2010.8.20 NOW PLAYINGThe Expendables (18)
Action / 103 min. / English
More a throwback to the glory days of action than a modern-style CG shoot-em up, Sylvester Stallone’s “The Expendables” brings together the biggest - albeit aging - names in the genre from the last three decades and gives them more than enough sticky action-film style situations to try to get out of.
The film might pique your interest just for the fact that it features Stallone, Bruce Willis, Arnold Schwarzenegger, Jet Li, Jason Statham, Mickey Rourke and Dolph Lundgren, many of them now in their 50s and even 60s, doing a lot of running, shooting, punching and killing.
The plot itself - which probably won’t win any awards - involves Barney Ross (Stallone) leading a band of misfit mercenaries (the rest of the cast) on a mission to dispose of the tyrant dictator of a South American island nation. On their way they meet up with a local freedom fighter and find out the true nature of their mission to take down General Gaza.
While most reviews are mixed, it might be worth it just to see these old guys banter, blow things up and generally cause lots of mayhem.
Six curious people who dared step into a “pyega” (deserted house) have evaporated into thin air. The last trace of them was recorded on a videotape retrieved at the site and “digitally restored” for the audience.
With this as his conceit, director Lee Cheol-ha presents us with a mockumentary of “Blair Witch Project” style horror films in an abandoned house in Gyeonggi.
The interviews with the residents nearby add color to the fake documentary, and the off-focus and constantly shaking camera work creates an anxiety-stricken and restless ambience. The dilapidated door, rusty windowpanes, eerie clothes hangers and everyday objects thrown here and there make one think twice about the idea of “home.”
Rumor has it that during the filming, the crew and actors suffered from coincidental injuries and unexplainable frights.
Gambling Apocalypse Kaiji (15)
Thriller / 130 min. / Japanese
For most gamblers, their nighttime activity offers a thrill and intensity absent in their mundane everyday lives. For Kaiji (played by Kenichi Matsuyama), however, it is a risky business of life or death. In order to pay off a large debt, this not-quite-everyman jumps into the dangerous world of gambling to win it all or lose it all. The stakes are lifetime enslavement underground. Desperate, Kaiji boards a boat called “Hope” along with other debt-ridden losers. There the challenges begin with a simple game of rock-paper-scissors, but then quickly progress to a tightrope walk between two skyscrapers and other dangerous stunts. Kaiji participates with the utmost zeal and concentration, hoping that he will be rewarded with his freedom in the end.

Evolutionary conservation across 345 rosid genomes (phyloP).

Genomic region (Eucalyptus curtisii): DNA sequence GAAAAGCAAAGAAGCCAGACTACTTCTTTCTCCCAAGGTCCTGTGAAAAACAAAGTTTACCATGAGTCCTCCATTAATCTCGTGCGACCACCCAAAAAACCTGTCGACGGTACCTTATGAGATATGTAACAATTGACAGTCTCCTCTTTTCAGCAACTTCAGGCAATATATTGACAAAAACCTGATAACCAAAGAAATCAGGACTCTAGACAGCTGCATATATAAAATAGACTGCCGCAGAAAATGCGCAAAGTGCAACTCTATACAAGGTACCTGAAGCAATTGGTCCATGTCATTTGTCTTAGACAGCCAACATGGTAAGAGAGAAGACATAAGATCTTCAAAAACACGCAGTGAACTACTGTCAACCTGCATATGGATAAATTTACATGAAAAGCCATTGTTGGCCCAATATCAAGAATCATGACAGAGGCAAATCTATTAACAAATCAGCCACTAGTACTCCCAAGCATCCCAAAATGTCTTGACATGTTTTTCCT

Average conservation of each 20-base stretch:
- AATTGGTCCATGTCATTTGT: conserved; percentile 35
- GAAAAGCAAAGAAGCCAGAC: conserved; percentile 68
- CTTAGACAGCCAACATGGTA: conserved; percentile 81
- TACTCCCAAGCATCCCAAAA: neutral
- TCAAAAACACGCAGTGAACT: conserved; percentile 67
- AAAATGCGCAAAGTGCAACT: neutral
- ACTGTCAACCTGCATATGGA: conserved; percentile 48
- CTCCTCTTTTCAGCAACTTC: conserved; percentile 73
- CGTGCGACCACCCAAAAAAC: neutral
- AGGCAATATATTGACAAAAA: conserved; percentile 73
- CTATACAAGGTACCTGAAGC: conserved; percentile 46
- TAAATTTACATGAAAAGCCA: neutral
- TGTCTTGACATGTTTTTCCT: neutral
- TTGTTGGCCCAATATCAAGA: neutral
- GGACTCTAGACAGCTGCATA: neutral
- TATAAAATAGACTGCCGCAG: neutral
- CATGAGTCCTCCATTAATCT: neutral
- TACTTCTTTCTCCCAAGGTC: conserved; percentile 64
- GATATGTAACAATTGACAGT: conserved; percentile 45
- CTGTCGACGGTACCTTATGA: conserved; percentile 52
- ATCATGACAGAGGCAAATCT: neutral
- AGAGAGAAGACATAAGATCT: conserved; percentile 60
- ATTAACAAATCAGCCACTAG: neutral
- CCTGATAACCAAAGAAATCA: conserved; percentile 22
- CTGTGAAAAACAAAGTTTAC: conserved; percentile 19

Based on Nobuyuki Fukumoto’s popular manga series and directed by Toya Sato, the movie depicts the story of a man struggling both physically and psychologically to rise from the gutter of society and build a new life, while commenting on modern reality television culture.
The Last Airbender (all)
In the latest in a string of disappointing M. Night Shyamalan films, “The Last Airbender” is set in a fantasy world under the oppressive rule of the Fire Nation. The other nations - Earth, Air and Water - must turn to a child messiah named Aang, who has the ability to manipulate all the various elements, though he must learn to “bend” them first. Adapted from an animated television show on the American children’s network Nickelodeon, Shyamalan’s film was shoddily converted to 3-D at the last minute. It has also received criticism for casting white actors in roles inspired by Asian mythology. Grab a pair of 3-D glasses only if you’re in the mood for visual trauma, uninspiring dialogue and a front row seat as Shyamalan becomes even more irrelevant as a Hollywood director.
The Experiment (15)
Thriller / 96 min. / English
Based on the infamous Stanford Prison Experiment of 1971, in which seemingly normal male undergraduates were assigned roles as prisoners and guards in a psychological test that quickly spiraled out of control, “The Experiment” is an American remake of a 2001 German film of the same name. Starring Academy Award winners Adrien Brody and Forest Whitaker, it tells the story of 26 men whose voluntary participation in a behavioral experiment in a state penitentiary quickly unleashes aggressive behavior by the simulated guards and prisoners alike. The results of the real-life study have been used to explain how seemingly inhuman acts are perpetrated by otherwise normal people, suggesting that violence and obedience to authority are a product of institutional structure rather than individual personality.